For children from disadvantaged backgrounds, a good education can be the key to opening up new opportunities. Higher education, in particular, has been shown to have a significant effect on a young person's career prospects and lifetime earnings, and as a result, their social mobility. Yet it’s also widely true that students from disadvantaged backgrounds are much more likely to underperform academically versus their more affluent peers.
The same is true in higher education. Students from disadvantaged backgrounds are far less likely to go to university. And even if they do, they are more likely to end up dropping out. What’s perhaps more shocking is that this is also true for those students from disadvantaged backgrounds who have managed to achieve good grades (despite the odds) at school. So the benefits of higher education are limited even for those who have the most to gain.
Whilst successive governments have attempted to address these challenges, sustained progress continues to be slow. But we have another opportunity now to do things differently. The current Government has reprioritised widening participation in higher education and access to graduate-level employment for young people from disadvantaged backgrounds, with the Prime Minister committing to doubling the number of these students accessing higher education by 2020 (from 2009 levels).
To do things differently, creative, informed, yet radical solutions are needed. That’s why Big Society Capital has joined Social Finance, Impetus-PEF, Right to Succeed, The Access Project & UBS in responding to the Department for Business, Innovation & Skills' higher education green paper. We’re calling for the use of a payment for outcomes approach to help support students from disadvantaged backgrounds to access and succeed in higher education.
Why this approach? To begin with, we still don’t know what has and hasn’t been effective from all the money spent to address this issue so far. Added to that, tuition fee income incentivises universities to compete for student enrolments rather than work together to ensure students are supported into the higher education institution that is right for them. This lack of collaboration limits the sharing of best practice, and leads to some of the most vulnerable students not receiving the support they need.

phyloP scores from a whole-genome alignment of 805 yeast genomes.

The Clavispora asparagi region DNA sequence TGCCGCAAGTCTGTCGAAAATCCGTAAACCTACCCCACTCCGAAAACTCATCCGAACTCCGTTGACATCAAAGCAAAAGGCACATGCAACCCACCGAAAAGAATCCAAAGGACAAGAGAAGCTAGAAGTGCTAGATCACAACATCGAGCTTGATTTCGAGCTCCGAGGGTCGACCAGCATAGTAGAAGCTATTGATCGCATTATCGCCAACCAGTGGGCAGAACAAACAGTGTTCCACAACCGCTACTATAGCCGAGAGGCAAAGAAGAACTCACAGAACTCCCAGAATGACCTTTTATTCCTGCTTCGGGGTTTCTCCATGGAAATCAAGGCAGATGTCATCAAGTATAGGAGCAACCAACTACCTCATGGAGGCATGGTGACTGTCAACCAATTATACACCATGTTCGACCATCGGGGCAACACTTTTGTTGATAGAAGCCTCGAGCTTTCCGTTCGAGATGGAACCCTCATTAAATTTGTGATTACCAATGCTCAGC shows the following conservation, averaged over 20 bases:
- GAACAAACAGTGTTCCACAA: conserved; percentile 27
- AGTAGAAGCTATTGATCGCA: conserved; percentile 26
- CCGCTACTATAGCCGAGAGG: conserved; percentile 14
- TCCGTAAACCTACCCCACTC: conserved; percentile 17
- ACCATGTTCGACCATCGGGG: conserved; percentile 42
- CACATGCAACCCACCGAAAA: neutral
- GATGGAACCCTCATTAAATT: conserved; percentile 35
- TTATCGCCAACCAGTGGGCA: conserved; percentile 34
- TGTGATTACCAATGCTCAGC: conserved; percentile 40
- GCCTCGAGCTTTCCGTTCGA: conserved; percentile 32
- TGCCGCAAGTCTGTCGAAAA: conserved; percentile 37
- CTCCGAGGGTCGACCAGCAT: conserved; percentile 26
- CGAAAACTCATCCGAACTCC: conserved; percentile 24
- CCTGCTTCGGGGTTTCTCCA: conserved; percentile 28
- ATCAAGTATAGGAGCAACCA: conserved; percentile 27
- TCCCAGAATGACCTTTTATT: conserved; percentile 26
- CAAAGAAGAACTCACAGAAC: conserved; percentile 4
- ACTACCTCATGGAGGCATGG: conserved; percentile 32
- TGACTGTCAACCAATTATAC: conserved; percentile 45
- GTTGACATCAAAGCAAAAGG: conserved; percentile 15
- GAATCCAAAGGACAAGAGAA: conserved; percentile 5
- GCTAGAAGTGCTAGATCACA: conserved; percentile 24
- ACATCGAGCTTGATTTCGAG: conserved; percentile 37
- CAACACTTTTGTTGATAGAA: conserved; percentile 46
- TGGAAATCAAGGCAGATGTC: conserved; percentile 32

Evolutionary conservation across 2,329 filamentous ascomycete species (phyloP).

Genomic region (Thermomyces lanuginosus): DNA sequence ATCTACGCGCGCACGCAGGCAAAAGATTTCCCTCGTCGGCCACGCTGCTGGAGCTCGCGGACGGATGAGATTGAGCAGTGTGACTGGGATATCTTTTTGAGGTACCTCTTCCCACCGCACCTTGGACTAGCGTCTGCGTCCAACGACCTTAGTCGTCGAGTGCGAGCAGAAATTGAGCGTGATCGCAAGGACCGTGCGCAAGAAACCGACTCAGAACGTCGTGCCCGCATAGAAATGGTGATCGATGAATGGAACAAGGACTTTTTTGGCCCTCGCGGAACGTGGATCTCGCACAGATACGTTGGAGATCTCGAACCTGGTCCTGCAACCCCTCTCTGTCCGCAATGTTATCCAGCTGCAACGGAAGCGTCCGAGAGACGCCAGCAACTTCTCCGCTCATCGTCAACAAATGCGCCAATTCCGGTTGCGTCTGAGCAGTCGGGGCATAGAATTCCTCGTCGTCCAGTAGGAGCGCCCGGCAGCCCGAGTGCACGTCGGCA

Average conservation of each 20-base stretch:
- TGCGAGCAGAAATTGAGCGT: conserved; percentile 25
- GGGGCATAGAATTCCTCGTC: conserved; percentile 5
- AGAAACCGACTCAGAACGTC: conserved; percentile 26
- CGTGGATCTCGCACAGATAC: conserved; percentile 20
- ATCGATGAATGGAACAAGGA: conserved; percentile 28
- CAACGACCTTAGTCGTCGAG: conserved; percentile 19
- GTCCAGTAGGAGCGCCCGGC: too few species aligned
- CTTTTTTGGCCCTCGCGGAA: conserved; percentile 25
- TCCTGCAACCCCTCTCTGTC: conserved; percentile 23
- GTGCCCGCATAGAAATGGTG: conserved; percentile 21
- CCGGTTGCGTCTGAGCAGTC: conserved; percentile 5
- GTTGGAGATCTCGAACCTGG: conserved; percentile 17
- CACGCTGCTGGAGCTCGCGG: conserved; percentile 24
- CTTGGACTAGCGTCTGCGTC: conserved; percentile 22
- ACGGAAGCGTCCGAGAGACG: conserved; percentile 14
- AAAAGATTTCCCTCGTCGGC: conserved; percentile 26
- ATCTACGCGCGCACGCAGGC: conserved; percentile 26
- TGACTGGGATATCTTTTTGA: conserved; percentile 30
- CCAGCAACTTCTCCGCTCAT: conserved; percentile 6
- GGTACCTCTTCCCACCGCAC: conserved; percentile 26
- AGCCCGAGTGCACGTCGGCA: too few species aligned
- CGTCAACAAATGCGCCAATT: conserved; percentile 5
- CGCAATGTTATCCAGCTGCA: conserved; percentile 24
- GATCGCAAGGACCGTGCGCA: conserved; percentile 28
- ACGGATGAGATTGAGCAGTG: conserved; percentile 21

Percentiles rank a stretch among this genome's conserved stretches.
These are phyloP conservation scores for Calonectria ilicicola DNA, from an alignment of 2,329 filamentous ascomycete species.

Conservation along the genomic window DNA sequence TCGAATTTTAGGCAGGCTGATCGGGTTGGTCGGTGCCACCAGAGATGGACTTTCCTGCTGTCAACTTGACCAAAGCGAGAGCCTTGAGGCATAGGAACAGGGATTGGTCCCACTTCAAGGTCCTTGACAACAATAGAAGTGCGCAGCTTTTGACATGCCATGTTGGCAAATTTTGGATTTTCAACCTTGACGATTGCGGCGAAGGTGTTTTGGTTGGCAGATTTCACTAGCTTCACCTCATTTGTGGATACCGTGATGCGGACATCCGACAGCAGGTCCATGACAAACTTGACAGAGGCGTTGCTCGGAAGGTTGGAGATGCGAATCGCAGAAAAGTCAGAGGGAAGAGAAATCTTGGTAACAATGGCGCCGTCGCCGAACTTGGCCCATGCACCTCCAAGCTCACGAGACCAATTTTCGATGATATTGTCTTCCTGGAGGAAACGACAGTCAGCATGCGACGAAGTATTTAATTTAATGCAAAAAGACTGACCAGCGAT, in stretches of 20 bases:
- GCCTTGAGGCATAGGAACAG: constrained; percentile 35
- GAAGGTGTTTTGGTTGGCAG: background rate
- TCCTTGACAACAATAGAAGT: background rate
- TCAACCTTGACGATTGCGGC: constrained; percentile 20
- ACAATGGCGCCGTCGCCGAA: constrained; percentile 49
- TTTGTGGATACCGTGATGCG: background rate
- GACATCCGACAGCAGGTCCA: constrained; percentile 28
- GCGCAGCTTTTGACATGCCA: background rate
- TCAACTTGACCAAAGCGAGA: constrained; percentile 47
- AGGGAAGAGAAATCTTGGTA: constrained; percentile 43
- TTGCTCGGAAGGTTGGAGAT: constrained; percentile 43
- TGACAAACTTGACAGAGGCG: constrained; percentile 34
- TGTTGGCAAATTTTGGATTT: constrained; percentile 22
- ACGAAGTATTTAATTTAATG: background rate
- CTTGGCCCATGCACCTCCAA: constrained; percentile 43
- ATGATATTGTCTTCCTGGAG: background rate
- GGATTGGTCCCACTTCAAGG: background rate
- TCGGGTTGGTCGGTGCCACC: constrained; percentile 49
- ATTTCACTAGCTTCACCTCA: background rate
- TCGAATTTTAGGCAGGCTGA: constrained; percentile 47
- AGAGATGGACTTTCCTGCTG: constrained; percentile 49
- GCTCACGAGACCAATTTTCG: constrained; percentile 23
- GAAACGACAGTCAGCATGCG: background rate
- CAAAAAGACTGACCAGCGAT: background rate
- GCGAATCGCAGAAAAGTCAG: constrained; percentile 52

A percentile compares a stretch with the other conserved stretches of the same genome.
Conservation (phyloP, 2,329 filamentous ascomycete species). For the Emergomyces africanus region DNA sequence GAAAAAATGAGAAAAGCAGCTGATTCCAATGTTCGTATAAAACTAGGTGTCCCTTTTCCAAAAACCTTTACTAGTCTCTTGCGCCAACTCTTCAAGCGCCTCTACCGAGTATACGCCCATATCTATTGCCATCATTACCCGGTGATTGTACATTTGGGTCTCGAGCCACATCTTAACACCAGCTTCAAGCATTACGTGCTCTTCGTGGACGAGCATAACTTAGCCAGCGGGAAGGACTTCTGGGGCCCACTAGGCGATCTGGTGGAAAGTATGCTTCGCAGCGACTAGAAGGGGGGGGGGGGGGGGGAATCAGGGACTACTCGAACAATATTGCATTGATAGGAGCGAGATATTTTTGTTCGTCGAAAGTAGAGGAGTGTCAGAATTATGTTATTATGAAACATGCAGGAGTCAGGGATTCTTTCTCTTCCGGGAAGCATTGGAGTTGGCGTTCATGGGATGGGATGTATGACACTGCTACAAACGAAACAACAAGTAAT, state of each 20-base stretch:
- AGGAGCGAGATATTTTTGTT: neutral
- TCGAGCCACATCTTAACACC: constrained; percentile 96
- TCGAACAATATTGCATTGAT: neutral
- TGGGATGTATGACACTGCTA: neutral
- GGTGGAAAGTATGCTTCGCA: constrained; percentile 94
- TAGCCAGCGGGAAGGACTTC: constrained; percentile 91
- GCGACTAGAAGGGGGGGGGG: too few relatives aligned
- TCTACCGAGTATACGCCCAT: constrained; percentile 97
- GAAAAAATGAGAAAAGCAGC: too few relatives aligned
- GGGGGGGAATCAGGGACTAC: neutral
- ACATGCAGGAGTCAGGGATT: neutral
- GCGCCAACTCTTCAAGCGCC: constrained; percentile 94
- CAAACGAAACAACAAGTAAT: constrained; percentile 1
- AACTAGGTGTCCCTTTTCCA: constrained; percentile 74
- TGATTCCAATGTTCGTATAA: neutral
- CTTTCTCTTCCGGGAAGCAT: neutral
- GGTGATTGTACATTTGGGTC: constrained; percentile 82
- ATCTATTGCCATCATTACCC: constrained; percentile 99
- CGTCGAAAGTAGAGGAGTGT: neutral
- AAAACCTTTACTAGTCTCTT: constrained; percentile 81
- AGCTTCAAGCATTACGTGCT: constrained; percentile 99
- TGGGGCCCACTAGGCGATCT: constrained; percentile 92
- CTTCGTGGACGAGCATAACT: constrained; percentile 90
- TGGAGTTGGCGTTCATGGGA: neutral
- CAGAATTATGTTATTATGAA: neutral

By commissioning for positive student outcomes, rather than funding individual interventions, payment for outcomes could help stimulate a more collaborative, data-driven approach to widening participation, prioritising students’ needs over a university’s potential revenue streams. This shift in emphasis would help specialist providers such as the Sutton Trust, IntoUniversity and The Access Project work with the best in-class interventions provided by individual universities, to create a tailored package of support to meet a student’s needs. They will then be able to better address the complex challenges facing students from disadvantaged backgrounds. A positive by-product of such an approach would be the wealth of data and information that would be created. This would complement the growing emphasis on understanding what interventions really work for particular student groups in different locations.
Only by thinking holistically will we start to see real change – more students from disadvantaged backgrounds accessing higher education, increasing their social mobility, lowering inequality and supporting economic growth in the UK.
Our full consultation response is available here -
We welcome any feedback or thoughts from higher education practitioners and sector specialists, funders or social investors on how payment for outcomes type approaches can be used to support student outcomes.